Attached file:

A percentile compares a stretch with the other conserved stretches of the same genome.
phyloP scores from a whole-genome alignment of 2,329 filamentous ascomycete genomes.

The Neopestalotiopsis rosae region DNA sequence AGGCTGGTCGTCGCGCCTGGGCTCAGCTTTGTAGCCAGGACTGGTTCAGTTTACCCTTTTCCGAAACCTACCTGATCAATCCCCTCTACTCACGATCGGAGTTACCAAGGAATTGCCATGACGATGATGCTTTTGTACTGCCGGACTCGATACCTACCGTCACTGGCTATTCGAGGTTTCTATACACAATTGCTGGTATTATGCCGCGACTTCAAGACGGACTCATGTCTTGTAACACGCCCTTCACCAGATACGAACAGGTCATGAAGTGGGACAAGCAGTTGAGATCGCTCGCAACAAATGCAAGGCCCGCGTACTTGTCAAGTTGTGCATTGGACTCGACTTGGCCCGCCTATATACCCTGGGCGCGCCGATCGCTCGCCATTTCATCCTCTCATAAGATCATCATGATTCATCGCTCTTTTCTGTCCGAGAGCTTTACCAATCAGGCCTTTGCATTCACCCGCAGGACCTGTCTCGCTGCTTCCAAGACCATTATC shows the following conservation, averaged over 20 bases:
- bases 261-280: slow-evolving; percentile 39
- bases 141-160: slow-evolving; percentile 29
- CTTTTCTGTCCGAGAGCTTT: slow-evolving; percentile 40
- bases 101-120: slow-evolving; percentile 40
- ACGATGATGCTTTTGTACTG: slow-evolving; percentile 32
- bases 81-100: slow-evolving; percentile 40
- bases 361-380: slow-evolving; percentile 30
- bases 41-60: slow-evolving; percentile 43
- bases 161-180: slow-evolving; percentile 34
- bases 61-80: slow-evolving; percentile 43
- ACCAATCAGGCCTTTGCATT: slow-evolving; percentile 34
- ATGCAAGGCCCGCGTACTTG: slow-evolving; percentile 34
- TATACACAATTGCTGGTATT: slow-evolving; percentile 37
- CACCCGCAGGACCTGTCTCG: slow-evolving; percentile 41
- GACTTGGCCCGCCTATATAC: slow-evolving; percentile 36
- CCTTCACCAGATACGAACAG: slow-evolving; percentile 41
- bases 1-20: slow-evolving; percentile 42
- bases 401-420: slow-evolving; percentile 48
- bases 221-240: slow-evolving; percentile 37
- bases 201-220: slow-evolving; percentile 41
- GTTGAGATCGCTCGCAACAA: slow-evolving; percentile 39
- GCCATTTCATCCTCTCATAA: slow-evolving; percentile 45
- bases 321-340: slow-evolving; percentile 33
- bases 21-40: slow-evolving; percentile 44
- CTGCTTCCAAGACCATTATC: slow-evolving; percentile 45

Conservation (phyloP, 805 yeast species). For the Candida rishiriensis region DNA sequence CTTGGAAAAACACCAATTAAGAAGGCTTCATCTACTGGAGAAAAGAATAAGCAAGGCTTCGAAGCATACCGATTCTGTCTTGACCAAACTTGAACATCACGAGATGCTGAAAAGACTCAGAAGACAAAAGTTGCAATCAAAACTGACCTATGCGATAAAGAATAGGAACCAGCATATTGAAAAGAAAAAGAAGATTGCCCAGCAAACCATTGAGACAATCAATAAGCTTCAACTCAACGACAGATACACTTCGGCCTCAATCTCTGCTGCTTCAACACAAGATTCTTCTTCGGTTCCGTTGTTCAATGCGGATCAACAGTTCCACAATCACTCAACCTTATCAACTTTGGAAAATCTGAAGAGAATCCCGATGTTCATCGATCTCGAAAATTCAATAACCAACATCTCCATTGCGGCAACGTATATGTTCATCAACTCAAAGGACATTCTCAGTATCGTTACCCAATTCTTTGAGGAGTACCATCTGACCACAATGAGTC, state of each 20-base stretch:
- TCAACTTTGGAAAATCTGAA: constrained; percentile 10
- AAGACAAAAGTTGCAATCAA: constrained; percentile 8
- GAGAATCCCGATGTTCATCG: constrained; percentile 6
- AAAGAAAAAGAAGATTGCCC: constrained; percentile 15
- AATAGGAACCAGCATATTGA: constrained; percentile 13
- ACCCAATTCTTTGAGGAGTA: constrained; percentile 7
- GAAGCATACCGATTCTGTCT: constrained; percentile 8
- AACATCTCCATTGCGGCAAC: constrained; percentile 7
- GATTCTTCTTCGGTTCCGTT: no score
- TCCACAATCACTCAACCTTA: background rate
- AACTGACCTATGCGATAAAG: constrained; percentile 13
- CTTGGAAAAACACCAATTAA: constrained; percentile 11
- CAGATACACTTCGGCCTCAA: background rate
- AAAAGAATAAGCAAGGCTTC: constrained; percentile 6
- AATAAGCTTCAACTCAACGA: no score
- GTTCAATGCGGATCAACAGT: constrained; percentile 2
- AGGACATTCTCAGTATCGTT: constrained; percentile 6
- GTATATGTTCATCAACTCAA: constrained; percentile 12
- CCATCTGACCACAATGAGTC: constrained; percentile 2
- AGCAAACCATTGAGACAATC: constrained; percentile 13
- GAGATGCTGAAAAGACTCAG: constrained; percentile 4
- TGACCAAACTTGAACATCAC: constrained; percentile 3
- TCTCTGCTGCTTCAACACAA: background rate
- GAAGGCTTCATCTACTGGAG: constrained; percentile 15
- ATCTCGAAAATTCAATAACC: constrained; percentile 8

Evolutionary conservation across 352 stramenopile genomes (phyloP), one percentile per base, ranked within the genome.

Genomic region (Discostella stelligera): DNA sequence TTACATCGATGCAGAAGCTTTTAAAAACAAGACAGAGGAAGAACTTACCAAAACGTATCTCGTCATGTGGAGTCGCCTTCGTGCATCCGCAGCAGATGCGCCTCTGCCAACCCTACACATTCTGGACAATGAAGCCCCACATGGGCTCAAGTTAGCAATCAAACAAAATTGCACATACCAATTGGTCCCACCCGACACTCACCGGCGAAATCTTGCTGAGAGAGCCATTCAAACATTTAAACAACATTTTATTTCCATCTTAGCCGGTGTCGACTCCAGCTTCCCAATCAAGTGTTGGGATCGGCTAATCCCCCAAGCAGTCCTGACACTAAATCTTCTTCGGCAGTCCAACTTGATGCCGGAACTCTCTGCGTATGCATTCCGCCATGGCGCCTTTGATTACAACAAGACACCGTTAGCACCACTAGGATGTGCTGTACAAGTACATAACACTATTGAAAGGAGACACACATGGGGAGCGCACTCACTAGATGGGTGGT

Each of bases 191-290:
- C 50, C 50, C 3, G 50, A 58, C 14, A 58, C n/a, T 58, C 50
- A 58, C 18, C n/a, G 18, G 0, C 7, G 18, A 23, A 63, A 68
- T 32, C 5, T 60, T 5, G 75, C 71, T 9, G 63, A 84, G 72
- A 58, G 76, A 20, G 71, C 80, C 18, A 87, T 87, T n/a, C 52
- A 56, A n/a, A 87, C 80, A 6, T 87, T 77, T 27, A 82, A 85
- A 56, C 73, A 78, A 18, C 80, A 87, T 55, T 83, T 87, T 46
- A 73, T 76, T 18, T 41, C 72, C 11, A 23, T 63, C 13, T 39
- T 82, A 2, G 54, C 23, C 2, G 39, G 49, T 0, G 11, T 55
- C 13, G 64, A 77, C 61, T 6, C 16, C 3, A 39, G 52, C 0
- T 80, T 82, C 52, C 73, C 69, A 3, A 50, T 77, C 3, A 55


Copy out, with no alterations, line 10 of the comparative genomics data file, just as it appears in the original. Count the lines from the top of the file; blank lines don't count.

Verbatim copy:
- bases 361-380: slow-evolving; percentile 30